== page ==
In the current study, we wanted to see if we could see similar patterns amongst participants in our workshop who, for the most part, would be considered HR, Consultancy or Organizational Development professionals

ssrtable When we compare type distribution in our own sample to that of the National Sample, we observed that there was a prevalent overrepresentation of NF preferences. If one considers the NF function pair of preferences as being associated with “possibilities for people”, this pattern makes theoretical and practical sense as it relates to certification attendees. In terms of the underrepresentation of type preferences within the current study, the least common type preferences amongst participants in our sample was ISTJ which comprised only 1.4% of our sample in comparison with an 11% prevalence rate in the general population: a self-selection ratio of only 0.12. Moreover, sensing preference types in general were largely underrepresented in our sample with the exception of ISTP. One might assume this pattern based on what we know of HR and OD roles, as well as the nature of the MBTI program itself. The program is intended to teach how to make constructive use of human differences with immediate applications including team building, conflict management and leadership development. It is not surprising therefore that based on the premise of type influence on behaviour and career choice that we do not see as many S (verifiable facts) and T (objective analysis) preferences in our workshops as we do their NF (possibilities and harmony) counterparts.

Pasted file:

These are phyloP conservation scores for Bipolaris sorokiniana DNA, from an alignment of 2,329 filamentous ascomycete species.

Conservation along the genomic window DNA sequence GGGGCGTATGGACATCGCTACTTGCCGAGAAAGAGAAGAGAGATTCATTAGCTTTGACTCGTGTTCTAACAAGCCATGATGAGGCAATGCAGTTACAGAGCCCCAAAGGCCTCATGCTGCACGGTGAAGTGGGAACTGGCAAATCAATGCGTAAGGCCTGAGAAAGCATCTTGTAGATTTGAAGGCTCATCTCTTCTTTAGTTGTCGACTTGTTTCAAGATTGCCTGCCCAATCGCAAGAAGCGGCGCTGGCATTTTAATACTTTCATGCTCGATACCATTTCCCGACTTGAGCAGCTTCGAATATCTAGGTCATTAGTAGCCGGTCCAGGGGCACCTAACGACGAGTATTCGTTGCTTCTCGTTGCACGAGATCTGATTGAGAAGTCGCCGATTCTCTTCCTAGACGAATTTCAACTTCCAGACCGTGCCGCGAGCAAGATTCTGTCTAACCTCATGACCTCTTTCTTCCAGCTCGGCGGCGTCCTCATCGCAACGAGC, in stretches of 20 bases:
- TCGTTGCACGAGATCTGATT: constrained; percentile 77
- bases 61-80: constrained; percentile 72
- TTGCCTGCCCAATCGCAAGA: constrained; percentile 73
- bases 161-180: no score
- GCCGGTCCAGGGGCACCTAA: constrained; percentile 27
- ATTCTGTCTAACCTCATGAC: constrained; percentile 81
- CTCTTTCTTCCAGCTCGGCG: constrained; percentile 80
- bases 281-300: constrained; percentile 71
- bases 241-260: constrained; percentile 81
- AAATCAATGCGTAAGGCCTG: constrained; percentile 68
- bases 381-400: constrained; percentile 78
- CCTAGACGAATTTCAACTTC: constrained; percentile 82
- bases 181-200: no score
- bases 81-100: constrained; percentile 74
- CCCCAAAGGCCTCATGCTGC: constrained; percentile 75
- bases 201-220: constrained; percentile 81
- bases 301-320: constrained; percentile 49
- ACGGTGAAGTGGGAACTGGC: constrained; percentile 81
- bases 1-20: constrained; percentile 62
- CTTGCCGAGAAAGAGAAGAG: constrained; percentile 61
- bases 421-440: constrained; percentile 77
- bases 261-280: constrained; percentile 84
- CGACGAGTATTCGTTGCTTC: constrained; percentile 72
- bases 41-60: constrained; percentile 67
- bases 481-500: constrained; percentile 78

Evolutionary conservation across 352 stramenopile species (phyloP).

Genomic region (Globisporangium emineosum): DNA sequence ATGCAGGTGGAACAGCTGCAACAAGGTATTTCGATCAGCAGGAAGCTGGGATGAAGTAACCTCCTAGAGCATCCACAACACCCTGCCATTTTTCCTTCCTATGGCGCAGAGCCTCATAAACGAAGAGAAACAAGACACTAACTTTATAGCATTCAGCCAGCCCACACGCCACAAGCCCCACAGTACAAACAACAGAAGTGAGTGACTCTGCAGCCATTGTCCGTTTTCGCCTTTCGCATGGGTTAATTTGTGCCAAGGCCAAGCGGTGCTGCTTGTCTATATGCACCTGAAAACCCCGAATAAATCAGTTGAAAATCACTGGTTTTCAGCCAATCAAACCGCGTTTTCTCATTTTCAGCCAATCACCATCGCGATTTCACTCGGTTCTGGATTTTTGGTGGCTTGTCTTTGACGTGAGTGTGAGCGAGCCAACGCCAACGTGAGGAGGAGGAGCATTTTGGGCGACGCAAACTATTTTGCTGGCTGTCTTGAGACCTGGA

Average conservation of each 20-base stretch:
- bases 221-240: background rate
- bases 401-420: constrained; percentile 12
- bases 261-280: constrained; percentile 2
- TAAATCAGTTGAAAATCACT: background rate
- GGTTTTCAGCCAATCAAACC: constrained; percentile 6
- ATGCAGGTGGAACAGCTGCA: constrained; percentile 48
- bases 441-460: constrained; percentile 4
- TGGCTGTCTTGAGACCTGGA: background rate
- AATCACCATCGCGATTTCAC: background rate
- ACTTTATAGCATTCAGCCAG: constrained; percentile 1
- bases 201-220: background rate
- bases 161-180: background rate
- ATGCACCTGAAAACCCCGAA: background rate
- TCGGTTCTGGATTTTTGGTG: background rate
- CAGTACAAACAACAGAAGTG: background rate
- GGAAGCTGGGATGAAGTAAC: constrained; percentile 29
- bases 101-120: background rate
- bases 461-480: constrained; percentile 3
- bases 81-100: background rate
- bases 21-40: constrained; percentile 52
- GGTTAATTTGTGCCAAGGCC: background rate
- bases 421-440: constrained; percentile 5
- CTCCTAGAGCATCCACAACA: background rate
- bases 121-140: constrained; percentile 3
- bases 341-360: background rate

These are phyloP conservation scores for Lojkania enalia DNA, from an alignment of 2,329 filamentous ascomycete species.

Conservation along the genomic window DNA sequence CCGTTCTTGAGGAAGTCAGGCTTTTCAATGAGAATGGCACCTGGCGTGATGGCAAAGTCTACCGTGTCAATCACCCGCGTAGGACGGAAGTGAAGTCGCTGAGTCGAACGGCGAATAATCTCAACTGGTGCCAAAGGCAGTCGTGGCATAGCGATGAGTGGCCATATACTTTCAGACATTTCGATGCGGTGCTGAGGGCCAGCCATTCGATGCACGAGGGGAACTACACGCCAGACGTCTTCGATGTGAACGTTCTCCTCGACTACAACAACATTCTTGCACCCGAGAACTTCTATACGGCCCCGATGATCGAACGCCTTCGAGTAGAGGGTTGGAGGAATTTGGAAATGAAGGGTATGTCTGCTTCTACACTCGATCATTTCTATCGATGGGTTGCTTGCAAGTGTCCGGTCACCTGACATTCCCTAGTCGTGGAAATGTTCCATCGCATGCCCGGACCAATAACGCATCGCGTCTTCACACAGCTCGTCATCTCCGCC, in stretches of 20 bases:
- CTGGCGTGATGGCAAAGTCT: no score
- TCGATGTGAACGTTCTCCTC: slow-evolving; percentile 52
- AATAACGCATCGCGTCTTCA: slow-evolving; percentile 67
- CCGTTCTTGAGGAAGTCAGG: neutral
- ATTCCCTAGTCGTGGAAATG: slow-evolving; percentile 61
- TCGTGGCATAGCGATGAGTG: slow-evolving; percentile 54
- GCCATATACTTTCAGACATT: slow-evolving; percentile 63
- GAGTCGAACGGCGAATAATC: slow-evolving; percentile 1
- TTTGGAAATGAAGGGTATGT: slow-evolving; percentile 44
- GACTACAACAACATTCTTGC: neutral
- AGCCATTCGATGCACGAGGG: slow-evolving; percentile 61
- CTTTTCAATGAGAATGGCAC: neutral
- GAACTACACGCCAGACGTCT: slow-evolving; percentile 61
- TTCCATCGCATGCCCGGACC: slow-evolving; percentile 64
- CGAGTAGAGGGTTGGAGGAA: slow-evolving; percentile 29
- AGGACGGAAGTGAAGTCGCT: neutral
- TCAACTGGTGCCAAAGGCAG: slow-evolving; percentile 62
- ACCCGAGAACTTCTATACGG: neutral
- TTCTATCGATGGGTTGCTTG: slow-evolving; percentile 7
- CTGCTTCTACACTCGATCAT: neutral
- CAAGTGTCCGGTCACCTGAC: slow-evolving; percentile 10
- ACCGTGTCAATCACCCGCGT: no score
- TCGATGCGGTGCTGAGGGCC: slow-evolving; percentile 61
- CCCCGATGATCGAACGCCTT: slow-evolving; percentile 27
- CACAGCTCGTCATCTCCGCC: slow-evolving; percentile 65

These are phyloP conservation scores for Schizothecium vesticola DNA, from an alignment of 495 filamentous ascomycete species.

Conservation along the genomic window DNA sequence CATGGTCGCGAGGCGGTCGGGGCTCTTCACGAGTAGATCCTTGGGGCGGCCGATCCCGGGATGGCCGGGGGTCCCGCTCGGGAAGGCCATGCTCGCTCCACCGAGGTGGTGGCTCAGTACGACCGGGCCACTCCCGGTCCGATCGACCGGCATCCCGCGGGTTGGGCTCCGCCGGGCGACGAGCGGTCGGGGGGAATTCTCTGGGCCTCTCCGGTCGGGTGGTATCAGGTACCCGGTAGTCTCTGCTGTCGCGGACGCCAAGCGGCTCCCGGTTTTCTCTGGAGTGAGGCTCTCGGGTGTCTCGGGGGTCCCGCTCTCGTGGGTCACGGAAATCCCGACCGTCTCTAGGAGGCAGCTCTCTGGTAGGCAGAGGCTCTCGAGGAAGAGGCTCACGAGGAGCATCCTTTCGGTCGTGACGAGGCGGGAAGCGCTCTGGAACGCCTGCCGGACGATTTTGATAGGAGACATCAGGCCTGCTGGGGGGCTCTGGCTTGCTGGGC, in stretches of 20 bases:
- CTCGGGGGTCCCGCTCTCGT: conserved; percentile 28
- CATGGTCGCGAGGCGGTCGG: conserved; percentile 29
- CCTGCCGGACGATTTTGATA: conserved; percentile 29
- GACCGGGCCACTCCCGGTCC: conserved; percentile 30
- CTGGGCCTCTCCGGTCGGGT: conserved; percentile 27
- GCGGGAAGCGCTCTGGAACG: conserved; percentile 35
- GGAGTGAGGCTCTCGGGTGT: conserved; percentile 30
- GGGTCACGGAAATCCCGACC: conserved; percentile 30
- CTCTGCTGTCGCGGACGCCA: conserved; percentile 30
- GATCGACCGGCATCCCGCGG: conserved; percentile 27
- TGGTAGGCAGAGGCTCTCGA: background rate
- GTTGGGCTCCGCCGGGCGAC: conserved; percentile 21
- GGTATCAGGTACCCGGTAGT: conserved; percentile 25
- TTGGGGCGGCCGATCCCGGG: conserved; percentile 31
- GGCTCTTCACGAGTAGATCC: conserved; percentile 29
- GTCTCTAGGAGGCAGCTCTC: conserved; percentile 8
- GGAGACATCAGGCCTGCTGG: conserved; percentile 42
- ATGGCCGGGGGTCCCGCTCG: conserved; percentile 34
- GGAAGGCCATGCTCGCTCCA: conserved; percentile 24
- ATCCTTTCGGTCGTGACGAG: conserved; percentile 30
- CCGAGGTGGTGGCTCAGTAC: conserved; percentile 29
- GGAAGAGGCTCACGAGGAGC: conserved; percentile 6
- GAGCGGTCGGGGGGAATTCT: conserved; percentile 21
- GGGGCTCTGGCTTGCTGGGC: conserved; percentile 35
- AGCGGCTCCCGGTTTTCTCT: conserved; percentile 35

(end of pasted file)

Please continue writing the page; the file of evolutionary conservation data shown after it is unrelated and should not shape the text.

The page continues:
Preference Persistence

Another question MBTI practitioners commonly face is “Do preferences change over time”? Psychologists in general and MBTI practitioners specifically have – since the MBTI’s conception – answered “no”. Theoretically, innate personality traits and preferences never change – like our preferred hand never changes, despite the development of the other. Much to the excitement of MBTI developers, reported preferences as indicated by the assessment aren’t apt to change either. Reliability studies show that the assessment yields acceptable or excellent test-retest reliability. CPP reports that 2/3 of individuals will get the same results if taking the MBTI twice within a two year timespan.

In an effort to reinforce the type consistency over time, individuals in the current study were asked to indicate whether they believed their type had changed not over two years – but over 5 and 10. Only 16% believed their verified type preferences had changed over the course of the last 5 years; 84% reported that they had remained the same. Moreover, when asked if they believed their preferences had changed over 10 years, this number dropped slightly and 73% of participants said they had not. This decline can be partially explained by research conducted by CPP that states preferences are more apt to be reported differently as the time interval between assessment times becomes longer (Myers et al., 2003). In general however, the high numbers of people reporting persistent type preferences provide strong support for the notion of type stability over time.

Ongoing MBTI research like this study – and those conducted by CPP on an ongoing basis – are paramount in protecting the legacy and longevity of the MBTI assessment. Validity studies help safeguard the tool against skepticism, while new research avenues keep the instrument exciting and fresh in the eyes of practitioners and clients alike. With the exponential growing popularity of personality assessments in the workplace – and in general -, the MBTI assessment continues to be as valuable and as useful as it ever has been.

Reference: Myers, I. B., McCauley, M. H., Quenk, N. L., Ahmmer, A. L. (2003). MBTI Manual, Third Edition.


Filed under: Type Talk